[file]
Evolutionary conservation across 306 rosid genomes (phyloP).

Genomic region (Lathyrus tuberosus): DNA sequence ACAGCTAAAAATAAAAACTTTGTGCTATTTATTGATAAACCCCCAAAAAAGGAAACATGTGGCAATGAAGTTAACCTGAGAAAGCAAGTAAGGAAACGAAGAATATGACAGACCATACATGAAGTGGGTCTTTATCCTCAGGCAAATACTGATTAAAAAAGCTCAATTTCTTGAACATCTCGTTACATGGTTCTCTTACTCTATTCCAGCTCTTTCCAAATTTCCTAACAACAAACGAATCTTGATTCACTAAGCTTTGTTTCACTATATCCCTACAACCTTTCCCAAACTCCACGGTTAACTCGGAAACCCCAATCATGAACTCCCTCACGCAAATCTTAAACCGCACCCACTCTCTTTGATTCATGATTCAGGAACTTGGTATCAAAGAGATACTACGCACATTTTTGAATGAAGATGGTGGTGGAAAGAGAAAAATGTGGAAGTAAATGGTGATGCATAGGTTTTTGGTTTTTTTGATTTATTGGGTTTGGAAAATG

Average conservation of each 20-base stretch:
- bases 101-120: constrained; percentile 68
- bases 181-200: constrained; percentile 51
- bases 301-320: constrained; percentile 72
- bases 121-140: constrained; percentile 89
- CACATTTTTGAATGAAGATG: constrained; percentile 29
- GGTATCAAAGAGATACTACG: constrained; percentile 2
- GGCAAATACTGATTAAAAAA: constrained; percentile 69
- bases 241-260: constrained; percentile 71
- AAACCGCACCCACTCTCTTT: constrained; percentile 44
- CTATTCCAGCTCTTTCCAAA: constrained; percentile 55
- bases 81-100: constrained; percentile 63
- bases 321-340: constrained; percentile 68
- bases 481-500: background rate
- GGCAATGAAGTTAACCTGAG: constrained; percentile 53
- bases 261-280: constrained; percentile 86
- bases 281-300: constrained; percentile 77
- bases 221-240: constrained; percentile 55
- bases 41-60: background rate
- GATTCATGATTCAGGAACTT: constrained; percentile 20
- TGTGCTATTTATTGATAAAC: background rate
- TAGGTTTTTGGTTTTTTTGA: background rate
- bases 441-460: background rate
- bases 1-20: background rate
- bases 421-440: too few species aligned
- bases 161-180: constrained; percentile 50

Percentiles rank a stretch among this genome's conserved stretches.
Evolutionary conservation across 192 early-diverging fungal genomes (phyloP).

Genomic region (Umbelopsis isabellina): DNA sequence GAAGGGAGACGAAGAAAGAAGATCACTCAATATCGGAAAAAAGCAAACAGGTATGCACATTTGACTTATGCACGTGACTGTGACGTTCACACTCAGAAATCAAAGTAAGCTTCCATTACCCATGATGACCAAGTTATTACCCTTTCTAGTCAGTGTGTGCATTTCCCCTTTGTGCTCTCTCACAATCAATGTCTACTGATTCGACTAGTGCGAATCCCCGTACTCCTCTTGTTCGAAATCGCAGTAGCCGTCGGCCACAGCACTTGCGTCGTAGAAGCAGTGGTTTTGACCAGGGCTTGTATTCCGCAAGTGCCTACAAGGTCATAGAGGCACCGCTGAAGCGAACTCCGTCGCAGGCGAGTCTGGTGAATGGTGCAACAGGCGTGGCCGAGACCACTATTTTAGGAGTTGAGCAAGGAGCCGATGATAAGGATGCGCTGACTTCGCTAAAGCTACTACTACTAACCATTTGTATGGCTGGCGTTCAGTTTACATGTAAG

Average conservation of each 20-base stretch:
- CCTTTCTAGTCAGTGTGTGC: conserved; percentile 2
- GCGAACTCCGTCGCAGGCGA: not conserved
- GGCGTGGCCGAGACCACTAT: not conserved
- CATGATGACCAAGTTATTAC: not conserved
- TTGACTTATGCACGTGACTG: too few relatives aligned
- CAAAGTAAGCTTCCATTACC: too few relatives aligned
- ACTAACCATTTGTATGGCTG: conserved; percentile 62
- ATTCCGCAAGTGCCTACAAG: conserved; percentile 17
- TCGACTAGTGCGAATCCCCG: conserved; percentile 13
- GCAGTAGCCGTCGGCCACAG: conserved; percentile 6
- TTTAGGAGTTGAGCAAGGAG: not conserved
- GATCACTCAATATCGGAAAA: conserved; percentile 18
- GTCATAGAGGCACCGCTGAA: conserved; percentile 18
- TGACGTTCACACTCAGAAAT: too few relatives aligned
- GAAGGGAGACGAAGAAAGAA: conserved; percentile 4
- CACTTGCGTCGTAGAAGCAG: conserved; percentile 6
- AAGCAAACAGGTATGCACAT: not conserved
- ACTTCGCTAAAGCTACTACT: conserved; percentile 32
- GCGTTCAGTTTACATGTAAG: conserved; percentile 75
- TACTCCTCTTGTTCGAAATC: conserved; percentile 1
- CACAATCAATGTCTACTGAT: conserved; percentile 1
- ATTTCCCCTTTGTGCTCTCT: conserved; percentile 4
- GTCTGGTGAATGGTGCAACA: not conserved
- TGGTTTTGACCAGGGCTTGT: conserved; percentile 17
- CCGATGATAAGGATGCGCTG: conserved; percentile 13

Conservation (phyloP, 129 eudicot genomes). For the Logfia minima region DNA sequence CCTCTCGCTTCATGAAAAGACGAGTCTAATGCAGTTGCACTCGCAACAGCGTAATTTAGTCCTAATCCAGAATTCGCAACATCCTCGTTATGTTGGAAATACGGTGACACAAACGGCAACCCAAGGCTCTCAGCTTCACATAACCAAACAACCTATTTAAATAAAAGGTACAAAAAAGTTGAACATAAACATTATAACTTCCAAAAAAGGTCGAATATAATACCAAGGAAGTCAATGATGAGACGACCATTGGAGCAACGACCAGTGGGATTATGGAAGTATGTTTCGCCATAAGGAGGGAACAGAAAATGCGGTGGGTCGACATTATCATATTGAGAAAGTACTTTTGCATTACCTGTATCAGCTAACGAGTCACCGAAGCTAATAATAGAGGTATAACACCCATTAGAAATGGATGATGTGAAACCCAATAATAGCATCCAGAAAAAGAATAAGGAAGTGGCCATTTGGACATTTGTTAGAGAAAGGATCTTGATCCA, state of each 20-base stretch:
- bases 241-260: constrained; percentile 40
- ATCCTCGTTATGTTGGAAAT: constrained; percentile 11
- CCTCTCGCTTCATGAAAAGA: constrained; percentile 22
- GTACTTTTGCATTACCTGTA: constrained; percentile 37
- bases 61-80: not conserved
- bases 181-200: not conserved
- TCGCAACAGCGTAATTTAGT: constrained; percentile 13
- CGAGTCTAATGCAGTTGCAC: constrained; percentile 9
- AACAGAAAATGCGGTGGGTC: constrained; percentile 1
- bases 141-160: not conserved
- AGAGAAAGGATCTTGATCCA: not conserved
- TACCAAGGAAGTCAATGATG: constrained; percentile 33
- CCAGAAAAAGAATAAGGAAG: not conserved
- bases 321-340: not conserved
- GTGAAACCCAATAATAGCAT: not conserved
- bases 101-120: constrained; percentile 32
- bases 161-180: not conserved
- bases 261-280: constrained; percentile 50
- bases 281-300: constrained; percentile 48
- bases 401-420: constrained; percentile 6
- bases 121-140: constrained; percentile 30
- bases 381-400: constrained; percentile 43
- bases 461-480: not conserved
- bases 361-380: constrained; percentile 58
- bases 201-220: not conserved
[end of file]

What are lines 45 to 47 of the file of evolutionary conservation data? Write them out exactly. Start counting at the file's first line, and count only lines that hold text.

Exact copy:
- GTCATAGAGGCACCGCTGAA: conserved; percentile 18
- TGACGTTCACACTCAGAAAT: too few relatives aligned
- GAAGGGAGACGAAGAAAGAA: conserved; percentile 4